For those who are not in the acting industry, it can be hard to understand why actors seem to struggle so much. “Why can’t you be in that TV series?” they say, as if you’ve made a choice to not do that TV job, when the truth is that even getting seen for it seems nigh-on impossible.
When you try to explain to people about agents or the way the industry actually works and how there are so many actors and so little paid work around, they’re usually sympathetic but I’m not sure they truly understand. It all seems to boil down to which camp you belong in – those who work-to-live or those who live-to-work.
Generally, I’ve found that actors belong to the group of people that prefer to live-to-work. For them, acting isn’t so much “work,” as a passion. It’s their chosen vocation, one they can’t imagine not doing and when they do get to do it, makes them extremely happy to the point where little else comes close. The thought of doing a 9-5 job that’s nothing to do with acting is both stifling and soul-destroying.
For those who are in the work-to-live camp, they would rather do a stable job that has a steady, regular income, so that they can then afford to do the things they love outside of work. For them, pursuing an artistic career when you don’t know when the next job will come in or working lots of low-paid jobs just to fit in around creative pursuits, may seem crazy and unrealistic.
There’s no right or wrong in belonging to either camp – it all depends on your individual outlook and what drives you in your life-choices. But people around you may have strong opinions as to your life-choices and quite often you will need to be very protective of your creative dreams.
I was reminded of this the last few days when an actress friend of mine turned down a full-time, (non-acting) job for a year. Despite a long (unintentional) break from acting and many years of unpaid acting work, she is still not willing to give up on her acting dreams and has given herself a time limit of a year to get back on track – signing up for classes and trying to get her confidence back. She turned down the offer because she didn’t want to take her focus away from acting but the reaction from those around her has been very negative. I must admit that, initially, even I questioned her decision. Being presented with a job that pays well is incredibly tempting to an actor that usually scrapes by, doing bits and pieces.
She made a choice that most people won’t understand and it seemed to make them angry. Perhaps at the root of that anger is resentment – when we give up on our dreams in order to be practical and realistic it can be a bitter pill to swallow and the anger we feel at ourselves can be projected on to those still holding on to their dreams, even if they’re holding onto them by a fingernail.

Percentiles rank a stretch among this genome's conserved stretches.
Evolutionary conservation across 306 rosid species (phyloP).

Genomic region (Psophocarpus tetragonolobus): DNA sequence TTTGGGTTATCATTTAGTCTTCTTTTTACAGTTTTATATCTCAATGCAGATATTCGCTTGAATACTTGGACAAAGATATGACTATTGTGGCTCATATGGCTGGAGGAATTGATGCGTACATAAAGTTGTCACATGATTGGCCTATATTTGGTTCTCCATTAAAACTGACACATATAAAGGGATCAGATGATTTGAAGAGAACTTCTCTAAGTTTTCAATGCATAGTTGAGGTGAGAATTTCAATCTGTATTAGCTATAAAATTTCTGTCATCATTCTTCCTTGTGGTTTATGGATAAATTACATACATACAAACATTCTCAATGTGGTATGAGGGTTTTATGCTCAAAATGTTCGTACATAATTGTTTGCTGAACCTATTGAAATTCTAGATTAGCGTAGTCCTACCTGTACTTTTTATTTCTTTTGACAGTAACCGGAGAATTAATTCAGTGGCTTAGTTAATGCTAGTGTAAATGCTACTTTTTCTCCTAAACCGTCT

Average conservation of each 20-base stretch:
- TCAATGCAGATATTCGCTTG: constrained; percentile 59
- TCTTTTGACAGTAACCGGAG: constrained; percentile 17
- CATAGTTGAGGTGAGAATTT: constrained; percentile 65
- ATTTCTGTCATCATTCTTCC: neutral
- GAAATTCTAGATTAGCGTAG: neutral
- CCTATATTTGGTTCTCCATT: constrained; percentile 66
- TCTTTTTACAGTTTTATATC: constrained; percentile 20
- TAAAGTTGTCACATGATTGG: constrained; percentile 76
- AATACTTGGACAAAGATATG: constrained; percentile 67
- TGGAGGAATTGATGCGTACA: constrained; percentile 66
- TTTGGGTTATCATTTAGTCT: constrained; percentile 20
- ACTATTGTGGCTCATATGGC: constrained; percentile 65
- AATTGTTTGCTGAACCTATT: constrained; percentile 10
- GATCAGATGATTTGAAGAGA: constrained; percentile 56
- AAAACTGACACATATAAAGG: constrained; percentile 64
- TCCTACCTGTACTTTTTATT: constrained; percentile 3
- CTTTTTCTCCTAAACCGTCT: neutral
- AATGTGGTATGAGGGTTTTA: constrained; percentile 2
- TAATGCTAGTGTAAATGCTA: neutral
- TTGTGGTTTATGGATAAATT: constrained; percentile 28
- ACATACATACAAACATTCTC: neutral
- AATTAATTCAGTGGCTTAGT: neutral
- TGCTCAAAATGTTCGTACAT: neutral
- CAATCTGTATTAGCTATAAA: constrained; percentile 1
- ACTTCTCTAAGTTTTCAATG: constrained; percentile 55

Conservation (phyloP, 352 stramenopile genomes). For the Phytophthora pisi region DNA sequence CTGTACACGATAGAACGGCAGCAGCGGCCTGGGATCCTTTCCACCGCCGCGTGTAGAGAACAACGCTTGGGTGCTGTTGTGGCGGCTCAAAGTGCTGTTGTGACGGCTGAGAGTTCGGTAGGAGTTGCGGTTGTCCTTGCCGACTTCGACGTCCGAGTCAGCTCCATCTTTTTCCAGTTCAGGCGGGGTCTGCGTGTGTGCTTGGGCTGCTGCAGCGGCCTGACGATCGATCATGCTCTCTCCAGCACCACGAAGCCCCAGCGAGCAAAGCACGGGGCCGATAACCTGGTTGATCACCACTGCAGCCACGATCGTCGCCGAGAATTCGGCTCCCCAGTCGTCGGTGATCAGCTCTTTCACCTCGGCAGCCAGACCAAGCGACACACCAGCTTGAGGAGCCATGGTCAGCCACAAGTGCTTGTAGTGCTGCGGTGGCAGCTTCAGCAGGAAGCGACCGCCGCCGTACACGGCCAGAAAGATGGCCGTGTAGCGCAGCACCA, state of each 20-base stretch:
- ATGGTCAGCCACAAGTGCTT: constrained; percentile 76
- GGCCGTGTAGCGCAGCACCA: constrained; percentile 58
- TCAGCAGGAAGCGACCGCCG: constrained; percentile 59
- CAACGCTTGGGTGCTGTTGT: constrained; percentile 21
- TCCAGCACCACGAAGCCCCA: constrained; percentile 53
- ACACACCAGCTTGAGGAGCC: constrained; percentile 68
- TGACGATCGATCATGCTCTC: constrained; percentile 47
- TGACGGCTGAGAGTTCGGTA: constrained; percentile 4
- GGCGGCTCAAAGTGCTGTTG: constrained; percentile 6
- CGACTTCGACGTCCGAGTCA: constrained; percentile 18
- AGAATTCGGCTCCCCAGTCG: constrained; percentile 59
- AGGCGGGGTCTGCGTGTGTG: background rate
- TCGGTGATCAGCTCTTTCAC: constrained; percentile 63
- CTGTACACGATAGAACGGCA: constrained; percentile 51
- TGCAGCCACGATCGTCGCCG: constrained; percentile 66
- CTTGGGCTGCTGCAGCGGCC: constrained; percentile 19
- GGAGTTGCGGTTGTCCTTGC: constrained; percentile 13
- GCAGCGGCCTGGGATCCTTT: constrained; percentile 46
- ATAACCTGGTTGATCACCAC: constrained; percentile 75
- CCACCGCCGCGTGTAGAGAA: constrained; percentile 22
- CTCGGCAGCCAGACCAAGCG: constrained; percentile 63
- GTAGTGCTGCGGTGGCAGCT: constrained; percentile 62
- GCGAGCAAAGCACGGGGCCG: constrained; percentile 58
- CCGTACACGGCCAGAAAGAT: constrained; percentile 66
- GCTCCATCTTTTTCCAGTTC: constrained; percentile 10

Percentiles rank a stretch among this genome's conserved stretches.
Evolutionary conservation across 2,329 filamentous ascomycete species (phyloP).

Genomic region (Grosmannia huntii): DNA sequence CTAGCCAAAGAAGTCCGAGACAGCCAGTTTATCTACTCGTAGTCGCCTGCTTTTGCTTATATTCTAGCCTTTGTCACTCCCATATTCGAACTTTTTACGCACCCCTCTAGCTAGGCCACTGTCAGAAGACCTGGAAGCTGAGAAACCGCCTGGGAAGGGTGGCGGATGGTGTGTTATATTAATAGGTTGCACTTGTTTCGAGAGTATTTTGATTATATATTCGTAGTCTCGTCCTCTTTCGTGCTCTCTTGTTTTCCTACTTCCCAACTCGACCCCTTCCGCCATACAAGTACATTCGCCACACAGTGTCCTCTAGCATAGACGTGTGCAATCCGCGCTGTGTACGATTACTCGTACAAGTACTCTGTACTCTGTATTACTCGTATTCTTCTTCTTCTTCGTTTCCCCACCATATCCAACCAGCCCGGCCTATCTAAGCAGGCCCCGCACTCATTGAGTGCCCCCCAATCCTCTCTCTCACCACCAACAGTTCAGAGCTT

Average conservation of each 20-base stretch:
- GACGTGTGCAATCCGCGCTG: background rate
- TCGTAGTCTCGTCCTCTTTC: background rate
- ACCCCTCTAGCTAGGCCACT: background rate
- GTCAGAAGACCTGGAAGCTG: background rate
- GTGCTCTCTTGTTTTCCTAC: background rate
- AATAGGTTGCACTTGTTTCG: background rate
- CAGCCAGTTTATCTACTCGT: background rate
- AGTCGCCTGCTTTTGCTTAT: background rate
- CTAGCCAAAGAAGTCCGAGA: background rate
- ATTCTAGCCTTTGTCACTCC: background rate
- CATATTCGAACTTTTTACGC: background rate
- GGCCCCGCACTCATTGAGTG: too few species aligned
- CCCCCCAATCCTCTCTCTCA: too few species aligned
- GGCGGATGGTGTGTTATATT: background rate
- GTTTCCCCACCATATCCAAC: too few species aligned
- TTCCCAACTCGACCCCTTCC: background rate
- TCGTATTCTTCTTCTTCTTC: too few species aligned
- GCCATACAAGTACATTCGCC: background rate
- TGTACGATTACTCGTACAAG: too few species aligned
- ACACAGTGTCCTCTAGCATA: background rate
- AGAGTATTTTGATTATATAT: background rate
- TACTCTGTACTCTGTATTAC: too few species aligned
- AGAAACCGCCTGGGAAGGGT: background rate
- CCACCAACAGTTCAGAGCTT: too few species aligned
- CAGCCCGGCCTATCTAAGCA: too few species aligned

It’s hard enough battling the negative voices in our own minds without having to justify our career choices to those around us. Even our loved ones, without being aware, can gently erode the little faith we have in our goals with phrases like:
“How long are you going to keep pursuing your art?“
“When are you going to be realistic and face up to the fact that if you haven’t made it by now, you’re never going to make it“.
“There are thousands of talented people in your profession not working. What makes you think you’ll succeed when they haven’t“?
“Artistic goals are all well and good. But they hardly pay the bills or put food on the table“.
Yes we do have to pay the bills and put food on the table and support our families but the hope is that we can pay for those things by doing what we love. Plenty of people get paid for doing their dream job. Why not us?
In continuing our artistic endeavours, we must learn to tune out the naysayers and the negative voices, both our own and from those around us. Even if it means keeping our distance at times from colleagues and loved ones in order to reinforce the focus on our dreams or nurture our fledgling creative ideas and projects. At those times, when your faith in yourself and in your work starts to ebb away, try to find a friend or someone who can be a cheerleader during those times, encouraging you on when the going gets tough.
Society, in general, isn’t particularly kind to artists. How many wonderfully creative ideas or projects could have come to fruition but barely get off the ground or are shot down by a thoughtless comment or because an artist fears ridicule from their peers. The more we can do and say to show support for each other in our creative communities, the better.